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How overconfidence can set your business back years

By mchamberlainqz
Published Last updated This article is more than 2 years old.

It’s a no-brainer—we’d all become better decision-makers if we could. But rather than rewiring how we think, behavioral economics trains us to recognize shortfalls in the way we think when making decisions. Combining psychology, economics, and other analytical disciplines, the field aims to improve our decisions by offering evaluative tools and considering the physical decision-making environment.

What does this look like in practice? Try well-lit rooms that ban sunglasses or other enablers of anonymity—and potential dishonesty. They’re just a few of the decision-clouding factors uncovered by Francesca Gino, the Tandon Family Professor of Business Administration at Harvard Business School and faculty cochair of the HBS Executive Education program, Behavioral Economics: Understanding and Shaping Customer and Employee Behavior. Her 2013 book, Sidetracked: Why Our Decisions Get Derailed and How We Can Stick to the Plan, sheds light on the surprising and often straightforward ways that our choices go awry.

“Changes can be quite simple, but produce very powerful effects,” Gino says in an HBS video.

The professor’s laboratories are the executive suites, social settings, and other places where our analytical gears grind. She carefully orchestrates behavioral economics studies that put actual subjects into experimental conditions to test her hypotheses—from variably lit rooms to much more exotic locales.

Gino supercharged her research with a study of the Ducati motorcycle racing team, which saw unexpected success in its first year on a new circuit—and then enjoyed the ride too much. Subsequent bouts of overconfidence and over-celebration, as well as an ill-fated project to make its bike design even more dominant, set the team back years. It was a classic example of making decisions in the heat of the moment without proper scrutiny.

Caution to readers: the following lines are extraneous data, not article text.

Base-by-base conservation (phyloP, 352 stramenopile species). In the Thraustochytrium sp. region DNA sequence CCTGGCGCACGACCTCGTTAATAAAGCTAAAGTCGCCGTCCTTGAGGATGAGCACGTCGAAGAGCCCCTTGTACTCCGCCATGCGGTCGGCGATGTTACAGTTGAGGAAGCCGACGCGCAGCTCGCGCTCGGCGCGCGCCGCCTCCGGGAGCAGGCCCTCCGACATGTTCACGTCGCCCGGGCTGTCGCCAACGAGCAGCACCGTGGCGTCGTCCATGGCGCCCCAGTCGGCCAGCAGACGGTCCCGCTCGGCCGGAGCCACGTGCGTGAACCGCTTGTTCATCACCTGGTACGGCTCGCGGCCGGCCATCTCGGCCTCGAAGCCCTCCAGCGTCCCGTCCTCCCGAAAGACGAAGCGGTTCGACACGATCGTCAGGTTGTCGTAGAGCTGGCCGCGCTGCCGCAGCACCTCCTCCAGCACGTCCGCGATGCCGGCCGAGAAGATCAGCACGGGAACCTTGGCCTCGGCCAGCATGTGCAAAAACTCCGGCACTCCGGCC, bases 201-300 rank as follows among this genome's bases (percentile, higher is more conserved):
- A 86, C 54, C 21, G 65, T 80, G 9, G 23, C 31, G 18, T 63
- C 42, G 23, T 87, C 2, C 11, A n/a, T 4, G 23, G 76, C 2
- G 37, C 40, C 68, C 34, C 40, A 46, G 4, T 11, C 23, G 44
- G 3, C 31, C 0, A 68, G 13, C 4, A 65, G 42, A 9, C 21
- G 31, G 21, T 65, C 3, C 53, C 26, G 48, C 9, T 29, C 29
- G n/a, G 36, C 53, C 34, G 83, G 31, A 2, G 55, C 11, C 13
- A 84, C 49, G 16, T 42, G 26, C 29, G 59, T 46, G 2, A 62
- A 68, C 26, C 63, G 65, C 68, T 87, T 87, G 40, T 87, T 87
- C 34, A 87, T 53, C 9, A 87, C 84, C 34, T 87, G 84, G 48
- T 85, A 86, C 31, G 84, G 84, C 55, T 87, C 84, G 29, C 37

“The problem with the strategy of evaluating outcomes to understand whether the decision was a good or bad one is that we’re not paying attention to the process,” Gino explains in this video. “And the next time we are facing a similar decision, if the outcome is a good one but we have a very bad process, we are going to be in trouble.”

The Ducati case helps to highlight Gino’s three main reasons why decisions derail: “forces from within” like emotions and biases, interpersonal and social pressures, and influences from the external environment. Whether it’s motorcycles, jealousy-driven Oscar® snubs for Tom Hanks, or a counterproductive regulatory battle over bottled water taxes in Fiji, Gino sees the same framework at play—and asks for the same awareness and self-reflection in the face of complicated options.

“We usually ask, ‘What information supports what I want to do?’” Gino concludes. “Instead, we should ask, ‘Is there any information that suggests what I want to do is not the right course of action?’ And we don’t do that very naturally.”

With a steady hand and a studied mind joining them at the wheel, decision-makers everywhere don’t need to face the forked road alone.

This article was produced on behalf of Harvard Business School by the Quartz marketing team and not by the Quartz editorial staff.

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